Outdoor enthusiasts may want to take some expert tips when maintaining their lawns and gardens.
Ricky Roberts, county research and extension agent, said lawn fertilizer and herbicide should have been applied by now.
“There are some private fertilizer companies that try to sell plans that fertilize every month. “I don’t recommend that, but I’m not trying to sell anything,” Roberts said. “Research at our office says fertilizing fescue about twice a year works just fine.”
As to “cool season grass,” that vary, common to county lawns, he said there isn’t really any consequence to over fertilizing other than “not getting much bang for your buck.”
In caring for a fescue lawn, there are a few other things to consider.
“With watering, a lot depends on Mother Nature but a general rule of thumb is water about once or twice a week if its dry, but it’s not dry right now,” Roberts said. “We prefer to get a deeper soaking.”
He said the best way to water is to make sure that water soaks to a depth of six to eight inches, and when it dries to do it again.
“When it gets hot, our tendency is to over-water fescue,” he said. “But the hot times of the year is not fescue’s time to shine. You could say it wants to go to sleep when it gets hot, and just doesn’t produce as much as it does in the spring and fall when its cooler.”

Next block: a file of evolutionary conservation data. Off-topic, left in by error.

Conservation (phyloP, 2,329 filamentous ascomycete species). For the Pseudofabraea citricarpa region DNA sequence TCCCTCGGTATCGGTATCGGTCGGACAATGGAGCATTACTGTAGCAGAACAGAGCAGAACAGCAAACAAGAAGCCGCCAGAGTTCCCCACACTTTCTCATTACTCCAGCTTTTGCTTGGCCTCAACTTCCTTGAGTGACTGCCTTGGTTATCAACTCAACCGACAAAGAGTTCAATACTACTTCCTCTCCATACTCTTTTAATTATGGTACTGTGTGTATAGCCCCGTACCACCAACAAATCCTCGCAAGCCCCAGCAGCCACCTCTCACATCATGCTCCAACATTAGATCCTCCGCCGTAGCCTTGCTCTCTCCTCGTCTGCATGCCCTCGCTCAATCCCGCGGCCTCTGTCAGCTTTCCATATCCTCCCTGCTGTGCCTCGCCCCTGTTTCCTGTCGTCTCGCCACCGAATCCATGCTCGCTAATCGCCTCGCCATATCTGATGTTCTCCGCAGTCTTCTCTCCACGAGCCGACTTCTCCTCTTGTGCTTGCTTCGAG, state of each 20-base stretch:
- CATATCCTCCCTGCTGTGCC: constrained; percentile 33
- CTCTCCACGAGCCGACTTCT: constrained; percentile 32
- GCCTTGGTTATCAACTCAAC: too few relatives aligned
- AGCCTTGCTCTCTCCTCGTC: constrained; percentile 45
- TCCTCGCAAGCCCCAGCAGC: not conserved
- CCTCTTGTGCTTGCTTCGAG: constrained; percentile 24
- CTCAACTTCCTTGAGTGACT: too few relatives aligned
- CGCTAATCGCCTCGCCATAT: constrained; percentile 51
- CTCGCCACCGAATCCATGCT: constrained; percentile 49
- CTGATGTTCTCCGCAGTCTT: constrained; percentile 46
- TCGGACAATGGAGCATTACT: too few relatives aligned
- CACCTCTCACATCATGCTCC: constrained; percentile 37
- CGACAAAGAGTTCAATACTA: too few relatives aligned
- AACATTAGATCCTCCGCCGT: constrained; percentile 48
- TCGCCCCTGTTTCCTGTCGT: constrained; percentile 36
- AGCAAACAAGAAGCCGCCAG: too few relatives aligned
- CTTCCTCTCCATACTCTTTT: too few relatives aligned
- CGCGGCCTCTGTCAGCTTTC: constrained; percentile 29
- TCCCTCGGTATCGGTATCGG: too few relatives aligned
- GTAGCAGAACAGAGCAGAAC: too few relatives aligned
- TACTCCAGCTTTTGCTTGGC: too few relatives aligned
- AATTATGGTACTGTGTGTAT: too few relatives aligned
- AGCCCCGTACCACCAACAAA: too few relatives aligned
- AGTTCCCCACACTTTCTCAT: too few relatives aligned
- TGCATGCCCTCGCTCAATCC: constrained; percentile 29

Many gardeners likely already have performed soil tests and amended soil according to an area’s nutrient needs, leaving May as the time for planting and fertilizing said crops, Roberts said.
“Garden layout and planning is the biggest thing to a successful garden,” he said. “You need to know where you planted things last year and rotate crops. It can be very helpful in disease control.”
Early May is the time to plant kitchen herbs, tomatoes, peppers, and eggplant transplants, while sweet corn, cucumbers, squash, beans, and other warm season vegetables should be seeded, according to www.kansashealthyyards.org.
The Kansas Research and Extension-sponsored website also says fresh asparagus should be harvested until the spear size decreases and that rhubarb seed stalks should be removed to encourage leaf growth.
Roberts said gardens should be planted in such a way that allows people enough room to weed without damaging crops. The website also recommends cultivating soil with a hoe to control weed growth.
Moving into the hotter months, mulch is an ally in water conservation, as it helps keep soil temperatures cooler and deters evaporation, Roberts said.